Netcare 911 takes emergency medicine to a new level

Critical care outcomes enhanced through countrywide sharing of best practice

Friday, February 28 2014

Patients from all over South Africa who need emergency medical assistance can expect even better care from Netcare 911 paramedics now that the group has started harnessing technology for knowledge sharing and learning purposes.

Netcare 911’s monthly mortality and morbidity meetings, which have been held in Johannesburg for nearly a decade, are now being streamed live to Netcare 911 sites in KwaZulu-Natal, the Eastern, Western and Northern Cape and the Free State, so that advanced life support paramedics around the country may benefit from the analysis of best practice in the critical care field.

“We consult three independent medical experts – an emergency medicine intensivist (a physician who specialises in the care and treatment of patients in intensive care), a paediatric intensivist and a trauma surgeon – to give their professional opinion on Netcare 911’s handling of all emergency medicine and critical care cases. Approximately three of these cases are discussed in detail at our monthly meetings and the care given to each patient is evaluated to set criteria. It is encouraging that the overwhelming majority of cases are given the best possible rating that can be assigned to emergency and critical care cases,” says Jurgen Kotze, Principal of Netcare Education’s Faculty of Emergency and Critical Care (FECC).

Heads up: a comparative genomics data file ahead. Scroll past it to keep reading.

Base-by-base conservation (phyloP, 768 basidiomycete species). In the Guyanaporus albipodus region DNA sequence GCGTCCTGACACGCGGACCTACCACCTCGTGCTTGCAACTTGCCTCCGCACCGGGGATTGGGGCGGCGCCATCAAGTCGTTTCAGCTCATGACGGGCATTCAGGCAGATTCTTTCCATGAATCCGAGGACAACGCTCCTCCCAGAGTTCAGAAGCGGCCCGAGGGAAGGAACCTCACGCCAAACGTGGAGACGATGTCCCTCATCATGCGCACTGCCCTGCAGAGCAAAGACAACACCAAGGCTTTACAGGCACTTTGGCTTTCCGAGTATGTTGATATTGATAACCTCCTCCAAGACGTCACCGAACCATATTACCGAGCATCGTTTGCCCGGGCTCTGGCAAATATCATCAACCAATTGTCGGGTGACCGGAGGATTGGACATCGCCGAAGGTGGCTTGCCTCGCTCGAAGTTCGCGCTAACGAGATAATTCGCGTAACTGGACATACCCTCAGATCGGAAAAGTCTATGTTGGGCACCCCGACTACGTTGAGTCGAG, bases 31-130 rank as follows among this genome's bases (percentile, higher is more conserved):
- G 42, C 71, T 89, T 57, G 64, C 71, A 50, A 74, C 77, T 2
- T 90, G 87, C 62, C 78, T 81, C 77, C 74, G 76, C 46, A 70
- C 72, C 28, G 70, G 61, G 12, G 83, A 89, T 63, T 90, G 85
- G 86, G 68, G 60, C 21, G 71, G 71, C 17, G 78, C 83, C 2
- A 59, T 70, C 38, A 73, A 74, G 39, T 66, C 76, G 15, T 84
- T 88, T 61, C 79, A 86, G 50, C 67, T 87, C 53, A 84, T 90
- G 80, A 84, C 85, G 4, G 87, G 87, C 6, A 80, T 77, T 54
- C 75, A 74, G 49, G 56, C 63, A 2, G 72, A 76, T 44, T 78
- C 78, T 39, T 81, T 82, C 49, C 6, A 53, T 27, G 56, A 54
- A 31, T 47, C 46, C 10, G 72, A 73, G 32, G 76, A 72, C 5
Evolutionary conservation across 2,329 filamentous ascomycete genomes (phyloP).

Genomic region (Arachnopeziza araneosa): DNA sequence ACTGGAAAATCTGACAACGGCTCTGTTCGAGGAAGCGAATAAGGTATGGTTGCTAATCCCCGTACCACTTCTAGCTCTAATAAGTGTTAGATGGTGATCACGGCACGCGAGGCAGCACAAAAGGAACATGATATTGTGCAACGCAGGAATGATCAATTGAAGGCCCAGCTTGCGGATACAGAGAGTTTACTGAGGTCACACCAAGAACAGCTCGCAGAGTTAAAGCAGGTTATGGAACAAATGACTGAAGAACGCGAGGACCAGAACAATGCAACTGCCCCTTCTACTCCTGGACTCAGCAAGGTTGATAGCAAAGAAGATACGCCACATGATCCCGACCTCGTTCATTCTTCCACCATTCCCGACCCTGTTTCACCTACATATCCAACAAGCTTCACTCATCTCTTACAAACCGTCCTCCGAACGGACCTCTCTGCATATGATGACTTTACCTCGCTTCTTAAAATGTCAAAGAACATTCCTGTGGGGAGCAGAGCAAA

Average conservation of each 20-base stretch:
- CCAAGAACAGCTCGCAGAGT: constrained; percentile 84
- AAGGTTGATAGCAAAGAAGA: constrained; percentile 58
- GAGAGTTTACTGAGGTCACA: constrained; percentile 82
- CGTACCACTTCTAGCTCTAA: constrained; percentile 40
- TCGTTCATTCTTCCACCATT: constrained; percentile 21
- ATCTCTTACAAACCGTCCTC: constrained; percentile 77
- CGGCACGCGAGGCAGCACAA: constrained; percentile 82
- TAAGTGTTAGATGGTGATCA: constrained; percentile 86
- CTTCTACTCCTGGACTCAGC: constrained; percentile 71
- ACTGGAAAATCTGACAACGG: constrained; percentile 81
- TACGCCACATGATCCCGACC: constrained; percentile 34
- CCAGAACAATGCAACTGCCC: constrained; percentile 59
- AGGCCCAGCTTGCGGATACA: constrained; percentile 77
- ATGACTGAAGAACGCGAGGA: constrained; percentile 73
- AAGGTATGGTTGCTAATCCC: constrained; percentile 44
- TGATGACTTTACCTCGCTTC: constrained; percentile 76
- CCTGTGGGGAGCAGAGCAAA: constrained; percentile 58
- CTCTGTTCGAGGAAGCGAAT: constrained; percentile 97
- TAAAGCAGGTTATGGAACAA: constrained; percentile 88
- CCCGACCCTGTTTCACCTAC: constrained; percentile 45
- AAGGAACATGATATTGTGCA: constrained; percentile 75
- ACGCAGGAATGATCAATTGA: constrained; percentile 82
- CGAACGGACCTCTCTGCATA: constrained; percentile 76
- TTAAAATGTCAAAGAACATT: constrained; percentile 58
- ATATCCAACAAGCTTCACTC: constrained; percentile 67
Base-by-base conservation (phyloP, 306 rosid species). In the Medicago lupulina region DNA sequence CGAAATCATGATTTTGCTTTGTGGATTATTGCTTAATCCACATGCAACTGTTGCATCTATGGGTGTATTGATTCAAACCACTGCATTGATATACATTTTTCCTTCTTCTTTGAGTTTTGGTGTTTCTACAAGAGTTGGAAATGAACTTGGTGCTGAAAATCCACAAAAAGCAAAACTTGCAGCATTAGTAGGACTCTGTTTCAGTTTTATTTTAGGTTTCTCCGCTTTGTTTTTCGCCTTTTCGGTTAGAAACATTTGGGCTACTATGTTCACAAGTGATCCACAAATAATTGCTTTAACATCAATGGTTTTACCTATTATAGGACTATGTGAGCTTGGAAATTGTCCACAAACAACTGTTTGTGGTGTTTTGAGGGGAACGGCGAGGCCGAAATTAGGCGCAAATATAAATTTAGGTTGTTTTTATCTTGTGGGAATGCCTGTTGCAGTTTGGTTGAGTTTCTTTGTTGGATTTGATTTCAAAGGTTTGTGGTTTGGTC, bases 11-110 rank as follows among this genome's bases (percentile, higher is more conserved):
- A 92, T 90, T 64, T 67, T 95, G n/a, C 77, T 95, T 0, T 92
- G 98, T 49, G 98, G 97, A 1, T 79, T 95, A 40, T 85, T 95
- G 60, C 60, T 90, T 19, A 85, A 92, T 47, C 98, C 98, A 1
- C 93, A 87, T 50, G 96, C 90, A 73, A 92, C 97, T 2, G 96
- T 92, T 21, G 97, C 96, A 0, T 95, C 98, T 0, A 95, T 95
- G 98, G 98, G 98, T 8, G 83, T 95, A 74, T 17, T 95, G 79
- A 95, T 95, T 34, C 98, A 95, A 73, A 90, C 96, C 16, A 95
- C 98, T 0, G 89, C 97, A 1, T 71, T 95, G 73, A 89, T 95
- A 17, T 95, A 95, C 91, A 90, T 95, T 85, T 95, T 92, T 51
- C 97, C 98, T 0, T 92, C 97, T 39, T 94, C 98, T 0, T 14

The critical care cases, which include Netcare 911 emergency transfers are meticulously reviewed and evaluated by the external consultants and key learning points from the cases are discussed. Approximately 40 advanced life support paramedics and trauma programme managers, along with other emergency medicine professionals, attended this month’s meeting in Johannesburg while 38 of their Netcare 911 colleagues from around South Africa joined the session via a live video and audio link.

One of the cases analysed in February’s meeting was the air ambulance transfer of a critically ill infant with cardiac complications from one province to another. The baby was in desperate need of specialised care, which was only available in Gauteng. “This case was a prime example of how to optimise care when transporting critically ill patients. In the past, the best practice aspects of such a patient’s care would only have been shared with Netcare 911’s paramedics in Johannesburg but now, thanks to this live video and audio link, we were able to directly communicate the learnings from this case to our paramedics in five other provinces. This means clinical outcomes and patient management can be enhanced countrywide. We take great care to protect patient privacy in the process and details which could compromise this are not shared,” says David Stanton, Gauteng Campus Manager for Netcare Education’s FECC.

“In the near future, we hope to link up and get input from Netcare 911 paramedics from as far out as Mozambique during our monthly mortality and morbidity meetings. By harnessing the expertise and feedback from frontline doctors, paramedics and trauma surgeons Netcare 911 is able to remain at the forefront of best practice and continue to enhance the quality of emergency medical services, aligned with its reputation as a recognised leader in the field,” concludes Kotze.


Issued by: Martina Nicholson Associates (MNA) on behalf of Netcare 911
Contact: Martina Nicholson, Graeme Swinney, Sarah Beswick or Jillian Penaluna
Telephone: (011) 469 3016
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